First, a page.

Cloud Atlas

| Tags: movie, book, fiction

A half year ago I saw the trailer of the then announced movie “Cloud Atlas”. The trailer got me interested. So I browsed around the web a bit and found out that it is based on a novel said to be spectacular and impossible to make a movie from.

So I bought “Cloud Atlas” by David Mitchell in Amazon’s Kindle Store and since I prefer to read the book before watching movies based on it, I started reading.

The book is great. It consists of six stories ranging from the 18th century to some more or less distant future. Each of the stories is written in its own style and uses a language matching the time.

The first story — the one from the 18th century — is quite difficult to read — It is written in a rather archaic English — and for me it was also quite boring. But the rest is all a very good read. The stories are told in two parts. You read the first parts from past to future and then the second parts come in reversed order from future to past.

All stories are somehow connected. There are people reading the older stories or watching them as a movie, but there are more than those obvious connections.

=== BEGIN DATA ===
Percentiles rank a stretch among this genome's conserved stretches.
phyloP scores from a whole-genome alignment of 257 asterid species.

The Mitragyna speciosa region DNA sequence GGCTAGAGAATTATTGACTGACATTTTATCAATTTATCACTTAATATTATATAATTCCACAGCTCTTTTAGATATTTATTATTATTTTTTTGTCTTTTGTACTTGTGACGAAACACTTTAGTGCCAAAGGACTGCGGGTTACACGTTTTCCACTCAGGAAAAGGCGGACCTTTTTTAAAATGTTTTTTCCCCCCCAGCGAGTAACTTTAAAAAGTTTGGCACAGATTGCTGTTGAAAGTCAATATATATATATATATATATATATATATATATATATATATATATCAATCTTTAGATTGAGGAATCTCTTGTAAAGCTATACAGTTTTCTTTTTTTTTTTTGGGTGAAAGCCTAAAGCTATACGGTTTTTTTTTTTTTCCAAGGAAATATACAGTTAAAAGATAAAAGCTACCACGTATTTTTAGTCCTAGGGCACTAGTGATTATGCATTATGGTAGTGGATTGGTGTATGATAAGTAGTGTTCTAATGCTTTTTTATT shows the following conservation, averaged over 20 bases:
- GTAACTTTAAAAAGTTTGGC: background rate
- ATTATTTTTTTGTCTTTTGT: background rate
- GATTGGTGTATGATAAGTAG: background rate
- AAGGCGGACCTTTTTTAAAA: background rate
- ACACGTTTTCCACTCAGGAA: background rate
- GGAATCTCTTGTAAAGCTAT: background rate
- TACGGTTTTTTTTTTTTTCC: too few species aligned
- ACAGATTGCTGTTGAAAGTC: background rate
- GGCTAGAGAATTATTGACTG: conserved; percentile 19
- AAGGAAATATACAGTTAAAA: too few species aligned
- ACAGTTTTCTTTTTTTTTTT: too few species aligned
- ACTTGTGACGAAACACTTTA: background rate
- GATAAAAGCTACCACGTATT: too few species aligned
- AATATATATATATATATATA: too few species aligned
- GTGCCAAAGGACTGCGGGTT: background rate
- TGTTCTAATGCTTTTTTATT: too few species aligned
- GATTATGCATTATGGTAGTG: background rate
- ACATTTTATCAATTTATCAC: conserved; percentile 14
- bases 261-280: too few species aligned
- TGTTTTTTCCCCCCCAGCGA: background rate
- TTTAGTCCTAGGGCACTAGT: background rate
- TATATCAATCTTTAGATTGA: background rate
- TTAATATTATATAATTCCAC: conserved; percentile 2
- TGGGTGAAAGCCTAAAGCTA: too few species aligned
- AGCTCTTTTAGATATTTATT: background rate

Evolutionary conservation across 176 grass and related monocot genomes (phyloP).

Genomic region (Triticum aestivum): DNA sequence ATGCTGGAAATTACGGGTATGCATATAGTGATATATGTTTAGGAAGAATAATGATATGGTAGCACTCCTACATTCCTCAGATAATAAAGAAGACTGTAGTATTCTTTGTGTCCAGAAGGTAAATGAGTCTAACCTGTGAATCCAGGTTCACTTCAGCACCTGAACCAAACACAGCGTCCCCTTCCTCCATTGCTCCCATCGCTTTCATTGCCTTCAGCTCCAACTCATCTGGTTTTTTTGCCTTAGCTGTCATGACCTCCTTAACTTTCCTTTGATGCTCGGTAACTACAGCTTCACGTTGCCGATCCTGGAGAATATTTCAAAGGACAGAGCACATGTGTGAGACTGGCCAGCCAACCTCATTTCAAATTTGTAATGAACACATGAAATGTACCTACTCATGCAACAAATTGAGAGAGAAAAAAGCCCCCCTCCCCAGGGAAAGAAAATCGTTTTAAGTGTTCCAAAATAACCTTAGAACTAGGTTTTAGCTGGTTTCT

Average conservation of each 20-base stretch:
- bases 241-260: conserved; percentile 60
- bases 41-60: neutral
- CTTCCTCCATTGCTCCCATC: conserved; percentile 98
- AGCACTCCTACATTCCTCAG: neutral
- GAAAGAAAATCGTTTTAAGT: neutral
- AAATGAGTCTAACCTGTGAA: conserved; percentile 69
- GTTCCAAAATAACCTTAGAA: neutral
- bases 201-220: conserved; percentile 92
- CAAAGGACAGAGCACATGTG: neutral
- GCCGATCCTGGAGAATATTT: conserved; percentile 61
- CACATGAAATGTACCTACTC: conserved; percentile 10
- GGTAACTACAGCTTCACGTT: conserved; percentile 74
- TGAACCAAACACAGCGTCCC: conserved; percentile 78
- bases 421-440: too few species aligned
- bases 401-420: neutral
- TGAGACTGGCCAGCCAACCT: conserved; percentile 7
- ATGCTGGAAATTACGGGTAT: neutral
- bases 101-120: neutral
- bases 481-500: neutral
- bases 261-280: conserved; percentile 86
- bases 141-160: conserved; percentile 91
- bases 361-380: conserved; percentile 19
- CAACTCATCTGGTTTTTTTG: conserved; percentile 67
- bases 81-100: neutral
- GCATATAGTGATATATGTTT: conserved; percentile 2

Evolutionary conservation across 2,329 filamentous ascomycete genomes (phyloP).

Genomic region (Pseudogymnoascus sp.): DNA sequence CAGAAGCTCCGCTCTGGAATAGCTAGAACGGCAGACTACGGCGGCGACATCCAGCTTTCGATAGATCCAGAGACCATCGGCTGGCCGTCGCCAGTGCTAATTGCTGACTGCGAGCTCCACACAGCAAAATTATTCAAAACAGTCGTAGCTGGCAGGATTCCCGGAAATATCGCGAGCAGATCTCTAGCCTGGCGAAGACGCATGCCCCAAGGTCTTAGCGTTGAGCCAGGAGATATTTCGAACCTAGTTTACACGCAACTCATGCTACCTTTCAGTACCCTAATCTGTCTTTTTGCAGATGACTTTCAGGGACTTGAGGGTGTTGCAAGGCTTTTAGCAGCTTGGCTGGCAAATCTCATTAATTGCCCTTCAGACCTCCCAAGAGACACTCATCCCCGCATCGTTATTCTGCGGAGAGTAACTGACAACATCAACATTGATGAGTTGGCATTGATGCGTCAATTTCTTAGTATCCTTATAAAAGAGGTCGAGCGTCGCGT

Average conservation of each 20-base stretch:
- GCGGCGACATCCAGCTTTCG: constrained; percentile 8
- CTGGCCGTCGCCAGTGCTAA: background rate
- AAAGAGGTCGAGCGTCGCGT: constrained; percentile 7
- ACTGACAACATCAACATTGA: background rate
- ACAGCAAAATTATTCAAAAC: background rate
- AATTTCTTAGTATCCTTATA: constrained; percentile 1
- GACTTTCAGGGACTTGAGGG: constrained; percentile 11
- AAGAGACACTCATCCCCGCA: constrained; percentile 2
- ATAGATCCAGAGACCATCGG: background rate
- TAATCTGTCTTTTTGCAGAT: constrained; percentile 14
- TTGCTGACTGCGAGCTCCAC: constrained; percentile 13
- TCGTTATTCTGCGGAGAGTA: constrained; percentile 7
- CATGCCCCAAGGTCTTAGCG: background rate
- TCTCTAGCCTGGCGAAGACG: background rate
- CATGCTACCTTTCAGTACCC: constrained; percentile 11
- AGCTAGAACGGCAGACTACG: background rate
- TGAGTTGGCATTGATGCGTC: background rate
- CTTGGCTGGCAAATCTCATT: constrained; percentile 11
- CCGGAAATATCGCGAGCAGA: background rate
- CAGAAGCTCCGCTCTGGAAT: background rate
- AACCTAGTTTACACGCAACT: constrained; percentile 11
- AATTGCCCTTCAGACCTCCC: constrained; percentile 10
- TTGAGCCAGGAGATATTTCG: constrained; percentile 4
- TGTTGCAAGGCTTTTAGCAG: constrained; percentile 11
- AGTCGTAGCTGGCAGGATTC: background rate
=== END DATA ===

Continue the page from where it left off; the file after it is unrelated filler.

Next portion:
Now I also watched the movie. It is impossible even for a movie of nearly three hours to show each scene described in the book, but it captures the essence of the book.

One interesting aspect of the movie is that it tells all stories simultaneously. Sometimes you see 5 minutes of each story and sometimes the movie runs in a mere amount seconds through all six stories. At first it is a bit irritating, but in the end it is a good technique to bind all stories together and to remind the audience what the current situation is in each story.

The book carries some subtle notion of reincarnation and the movie reinforces that notion in a kind only a movie can, but you’ll have to see for yourselves.

One more tidbit maybe: In one of the stories taking place in the future a sort of fast food restaurant is described that uses golden arches in it’s logo. My brain made a connection to a currently existing chain of fast food restaurants. It’s hard to make that connection when watching the movie. Either the book isn’t as explicit in that case as I imagined or the movie makers decided to not be as obvious as the book.

So definitely first read the book and then watch the movie.